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Editors --- "Bits" [2001] AltLawJl 61; (2001) 26(3) Alternative Law Journal 156


The Aboriginal People

by Aldo Massola; Cypress Books, Melbourne 1969; 64 pp.

Aldo Massola was a Melbourne anthropologist and curator at the National Museum of Victoria. He published scores of papers, monographs and books on Aboriginal life, art and culture. One of his better known books, at least in the 1970s, was Bunjil’s Cave (Lansdowne 1968). There is an Aldo Massola Collection at the Australian Institute of Aboriginal and Torres Strait Islander Studies in Canberra.

Here's a topical quote from The Aboriginal People. Having given a characteristically brief and vivid account of John Batman's illegal 'purchase' of land in the Port Phillip district, Massola writes: 'No Aborigine, chief or otherwise, could sell or dispose of any land, simply because he did not own any. The land belonged to the group. Further, land selling is, or was, an idea entirely foreign to Aborigines: it was his birthplace, his territory, and the centre of the activities of his totem ancestors, who had become part of the landscape; there was such a spiritual bind between himself and the land that he felt part of it.'

The book had black and white photographs too, but they were tom out in the copy I bought. I found this in a sec­ ond hand bookstore one Saturday morning. It's long out of print but it and his other books are available from Australian booksellers via a websearch.


Simon Rice is a Sydney lawyer.

The Draft Declaration and Programme of Action of the World Conference against Racism, Racial Discrimination, Xenophobia and Related Intolerance

Document A/CONF.189/PC.2/L.1/Add.1, UN General Assembly, Geneva, 2001.

Did you know that we are two years short of the end of the UN's Third Decade for the Elimination of Racial Discrimination? Along the way there have been two World Conferences to Combat Racism and Racial Discrimination {1978 and 1983). This year, in Durban from 31 August to 7 September, is the third and last. It's known as WCAR for short, and will run parallel with both an NGO forum and Youth summit.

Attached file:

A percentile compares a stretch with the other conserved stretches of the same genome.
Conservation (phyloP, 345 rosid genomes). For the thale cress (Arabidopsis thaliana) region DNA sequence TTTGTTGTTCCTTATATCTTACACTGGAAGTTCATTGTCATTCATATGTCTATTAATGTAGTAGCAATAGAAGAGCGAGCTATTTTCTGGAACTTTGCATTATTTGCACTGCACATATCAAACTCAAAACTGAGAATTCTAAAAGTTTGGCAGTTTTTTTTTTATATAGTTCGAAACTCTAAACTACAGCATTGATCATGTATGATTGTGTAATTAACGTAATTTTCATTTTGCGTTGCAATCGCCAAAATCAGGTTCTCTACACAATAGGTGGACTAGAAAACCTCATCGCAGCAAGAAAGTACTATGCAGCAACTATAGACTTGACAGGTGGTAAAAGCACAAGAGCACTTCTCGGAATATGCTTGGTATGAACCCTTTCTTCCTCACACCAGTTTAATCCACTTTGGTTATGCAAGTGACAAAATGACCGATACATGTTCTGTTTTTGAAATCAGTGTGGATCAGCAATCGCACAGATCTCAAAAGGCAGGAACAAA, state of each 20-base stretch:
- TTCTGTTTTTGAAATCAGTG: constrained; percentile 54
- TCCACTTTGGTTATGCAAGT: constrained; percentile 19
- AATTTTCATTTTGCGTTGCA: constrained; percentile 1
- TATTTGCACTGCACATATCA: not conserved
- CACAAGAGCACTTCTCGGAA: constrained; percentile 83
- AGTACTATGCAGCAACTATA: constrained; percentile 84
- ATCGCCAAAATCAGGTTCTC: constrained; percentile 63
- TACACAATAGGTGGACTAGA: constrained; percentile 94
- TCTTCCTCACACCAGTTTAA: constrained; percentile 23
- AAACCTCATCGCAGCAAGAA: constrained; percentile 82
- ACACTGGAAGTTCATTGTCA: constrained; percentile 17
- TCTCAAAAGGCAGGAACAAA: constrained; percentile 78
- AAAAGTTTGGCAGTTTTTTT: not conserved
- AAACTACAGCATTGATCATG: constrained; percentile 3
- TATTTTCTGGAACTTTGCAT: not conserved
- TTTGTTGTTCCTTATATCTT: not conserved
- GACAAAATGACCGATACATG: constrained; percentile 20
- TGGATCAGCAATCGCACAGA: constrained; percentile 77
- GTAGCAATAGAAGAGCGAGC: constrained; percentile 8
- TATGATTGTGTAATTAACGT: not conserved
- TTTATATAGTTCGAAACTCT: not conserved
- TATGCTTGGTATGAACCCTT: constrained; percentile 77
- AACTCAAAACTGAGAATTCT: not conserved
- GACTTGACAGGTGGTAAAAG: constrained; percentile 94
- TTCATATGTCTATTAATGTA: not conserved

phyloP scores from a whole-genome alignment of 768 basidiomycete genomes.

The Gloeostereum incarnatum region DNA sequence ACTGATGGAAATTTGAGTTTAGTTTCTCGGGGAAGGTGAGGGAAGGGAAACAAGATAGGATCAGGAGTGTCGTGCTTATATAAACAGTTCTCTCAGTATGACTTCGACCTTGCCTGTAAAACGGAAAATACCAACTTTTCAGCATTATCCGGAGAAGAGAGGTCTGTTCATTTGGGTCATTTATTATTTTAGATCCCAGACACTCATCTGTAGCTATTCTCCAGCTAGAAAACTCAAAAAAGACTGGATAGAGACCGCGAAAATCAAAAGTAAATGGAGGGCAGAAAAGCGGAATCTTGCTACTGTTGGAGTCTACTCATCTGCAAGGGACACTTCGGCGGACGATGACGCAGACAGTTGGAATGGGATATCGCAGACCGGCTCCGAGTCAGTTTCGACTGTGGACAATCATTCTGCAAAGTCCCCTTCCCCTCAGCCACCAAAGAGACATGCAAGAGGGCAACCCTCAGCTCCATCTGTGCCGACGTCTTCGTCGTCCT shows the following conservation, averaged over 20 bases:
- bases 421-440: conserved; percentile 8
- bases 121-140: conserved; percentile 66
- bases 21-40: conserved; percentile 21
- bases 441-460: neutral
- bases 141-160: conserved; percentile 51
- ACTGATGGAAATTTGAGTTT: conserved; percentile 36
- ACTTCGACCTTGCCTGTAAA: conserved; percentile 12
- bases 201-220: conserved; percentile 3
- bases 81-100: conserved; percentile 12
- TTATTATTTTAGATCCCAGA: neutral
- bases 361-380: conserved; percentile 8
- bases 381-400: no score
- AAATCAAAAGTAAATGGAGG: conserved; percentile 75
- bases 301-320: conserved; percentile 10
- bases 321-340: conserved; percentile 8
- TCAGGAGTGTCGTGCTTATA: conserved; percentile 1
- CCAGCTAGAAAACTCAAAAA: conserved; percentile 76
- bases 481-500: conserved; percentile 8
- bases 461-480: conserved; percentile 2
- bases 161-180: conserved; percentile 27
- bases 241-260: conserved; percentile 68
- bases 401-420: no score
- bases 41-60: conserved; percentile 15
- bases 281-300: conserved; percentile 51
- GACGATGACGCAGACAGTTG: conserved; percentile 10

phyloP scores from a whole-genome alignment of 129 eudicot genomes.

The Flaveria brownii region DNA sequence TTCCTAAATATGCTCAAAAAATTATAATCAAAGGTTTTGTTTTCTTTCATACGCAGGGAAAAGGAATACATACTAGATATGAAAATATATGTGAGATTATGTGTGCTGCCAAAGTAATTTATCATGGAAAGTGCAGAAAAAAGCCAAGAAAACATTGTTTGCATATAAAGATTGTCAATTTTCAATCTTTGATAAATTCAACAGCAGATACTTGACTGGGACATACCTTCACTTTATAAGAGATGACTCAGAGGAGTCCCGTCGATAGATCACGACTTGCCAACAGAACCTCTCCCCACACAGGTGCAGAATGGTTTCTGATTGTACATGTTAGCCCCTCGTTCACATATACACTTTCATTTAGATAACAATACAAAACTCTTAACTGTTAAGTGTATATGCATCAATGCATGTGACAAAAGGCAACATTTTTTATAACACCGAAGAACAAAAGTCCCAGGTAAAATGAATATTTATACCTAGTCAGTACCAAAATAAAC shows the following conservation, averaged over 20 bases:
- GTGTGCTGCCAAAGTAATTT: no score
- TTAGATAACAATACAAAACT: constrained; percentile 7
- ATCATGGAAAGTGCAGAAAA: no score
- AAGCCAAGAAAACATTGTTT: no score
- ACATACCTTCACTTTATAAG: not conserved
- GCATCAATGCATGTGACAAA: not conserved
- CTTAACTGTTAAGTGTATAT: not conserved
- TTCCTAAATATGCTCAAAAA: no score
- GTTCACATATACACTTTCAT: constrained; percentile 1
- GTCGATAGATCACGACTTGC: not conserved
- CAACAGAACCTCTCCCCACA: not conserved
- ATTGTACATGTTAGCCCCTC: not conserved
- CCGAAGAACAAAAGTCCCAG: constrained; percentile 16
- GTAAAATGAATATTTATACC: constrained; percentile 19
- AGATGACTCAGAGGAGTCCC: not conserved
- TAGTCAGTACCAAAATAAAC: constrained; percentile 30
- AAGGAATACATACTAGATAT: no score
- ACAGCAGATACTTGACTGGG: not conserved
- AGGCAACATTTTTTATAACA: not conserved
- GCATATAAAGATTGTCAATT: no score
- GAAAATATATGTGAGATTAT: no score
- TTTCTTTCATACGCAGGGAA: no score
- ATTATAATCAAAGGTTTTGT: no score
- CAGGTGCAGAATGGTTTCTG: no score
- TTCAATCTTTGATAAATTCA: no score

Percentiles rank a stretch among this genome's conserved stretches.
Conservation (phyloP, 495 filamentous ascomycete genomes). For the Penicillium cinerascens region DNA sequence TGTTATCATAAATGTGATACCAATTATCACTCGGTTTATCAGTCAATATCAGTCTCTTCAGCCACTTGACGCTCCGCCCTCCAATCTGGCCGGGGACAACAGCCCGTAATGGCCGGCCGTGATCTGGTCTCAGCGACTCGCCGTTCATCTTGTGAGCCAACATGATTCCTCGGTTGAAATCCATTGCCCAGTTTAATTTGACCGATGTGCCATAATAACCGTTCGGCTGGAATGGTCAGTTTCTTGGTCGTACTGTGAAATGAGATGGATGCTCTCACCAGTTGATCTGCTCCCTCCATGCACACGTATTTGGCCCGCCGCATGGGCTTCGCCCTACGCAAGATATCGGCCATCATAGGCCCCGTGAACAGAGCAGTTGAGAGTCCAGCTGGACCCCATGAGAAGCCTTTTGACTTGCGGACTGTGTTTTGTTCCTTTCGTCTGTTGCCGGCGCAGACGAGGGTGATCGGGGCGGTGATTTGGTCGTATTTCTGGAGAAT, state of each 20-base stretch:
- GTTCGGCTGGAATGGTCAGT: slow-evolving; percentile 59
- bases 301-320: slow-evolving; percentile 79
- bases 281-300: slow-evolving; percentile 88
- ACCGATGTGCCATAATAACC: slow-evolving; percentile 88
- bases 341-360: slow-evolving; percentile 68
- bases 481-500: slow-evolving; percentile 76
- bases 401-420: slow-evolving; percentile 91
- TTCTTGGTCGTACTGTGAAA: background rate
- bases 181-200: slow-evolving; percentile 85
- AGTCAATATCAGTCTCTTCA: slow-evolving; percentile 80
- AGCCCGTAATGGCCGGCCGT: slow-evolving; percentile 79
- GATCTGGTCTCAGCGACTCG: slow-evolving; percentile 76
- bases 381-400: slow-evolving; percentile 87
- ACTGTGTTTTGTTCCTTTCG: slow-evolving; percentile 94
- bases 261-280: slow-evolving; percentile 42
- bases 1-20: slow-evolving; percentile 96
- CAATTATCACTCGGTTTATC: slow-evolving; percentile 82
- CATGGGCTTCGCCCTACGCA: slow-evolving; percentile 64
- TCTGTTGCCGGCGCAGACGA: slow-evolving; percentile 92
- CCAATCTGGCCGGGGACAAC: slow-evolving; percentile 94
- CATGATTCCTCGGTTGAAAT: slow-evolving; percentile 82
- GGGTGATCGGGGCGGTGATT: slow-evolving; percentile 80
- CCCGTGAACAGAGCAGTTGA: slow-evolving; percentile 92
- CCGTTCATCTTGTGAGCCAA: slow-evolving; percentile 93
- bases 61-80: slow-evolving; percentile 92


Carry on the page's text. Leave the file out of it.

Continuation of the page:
The UN General Assembly has no illusions about the success of its three decade campaign: 'racism, racial discrimination, xenophobia and related forms of intolerance, ethnic antagonism and acts of violence are showing signs of increase'.

And so to the Draft Declaration. It's a monstrous and bewildering accumulation of words from around the world, nations competing to have their hopes and fears, their spin, their special interests, their matters of pride and others’ matters of shame, recorded in the Declaration. The document is bracketed for disputed words and phrases, italicised for proposed insertions and struck out for proposed deletions.

Through it all still glimmers a glorious aspiration - a world free of racial conflict, where difference is respected not feared. To see what has been adopted so far, and what is still under discussion, go to < racism1 index.htm> . Go to Documents and search for the UN document number above (AICONF etc). And to follow the conference and its outcomes, use our own HREOC site: <> .


Simon Rice is a Sydney lawyer.

The Barrister, Rastaman and the Rat

A hypothetical scripted by Ste­phen Gray; Law Week 2001, Law School, Northern Territory Univer­ sity, 2001.

Northern Territory University Law Lecturer and Vogel Award winner Stephen Gray scripted The Barrister, the Rastaman and the Rat, a hypothetical relationships between the government and judiciary and how those powers dominate with little consideration of social and cultural needs of the individual.


The staging of this hypothetical was to highlight Law Week's 'Safer Communities' theme with an emphasis on educating the wider community on roles of the legal profession within relevant organisations. The event was advertised extensively by mail to all law students, and through media advertisements. As a result, the audience was made up of mostly students and lecturers or legal advisers. It can be assumed the audience had shared knowledge in the field of law.


The hypothetical was based on Indigenous land and native title rights, in particular access to Aboriginal land.[1] This is an important concept to debate because the reception of English law and strict application of the rule of law clearly ignored Indigenous customary law. The Northern Territory is in a unique situation. Customary law is functional and this fact cannot be ignored by the judiciary and parliament.


Ms Annelise Featherstone, the Commonwealth Aboriginal Affairs Minister and her delegation, were travelling in an aircraft that was forced to land on Warrakia nation land. The senior elder Pembulwuy Kunuwinku asked the delegation if they had permits and told the party they were trespassing. Ron Levy,[2] legal adviser, pointed out the Minister would not require a permit under the Aboriginal Land Rights Act but the delegation members should have ministerial permits. However, he felt the emergency landing would satisfy 'a necessity'.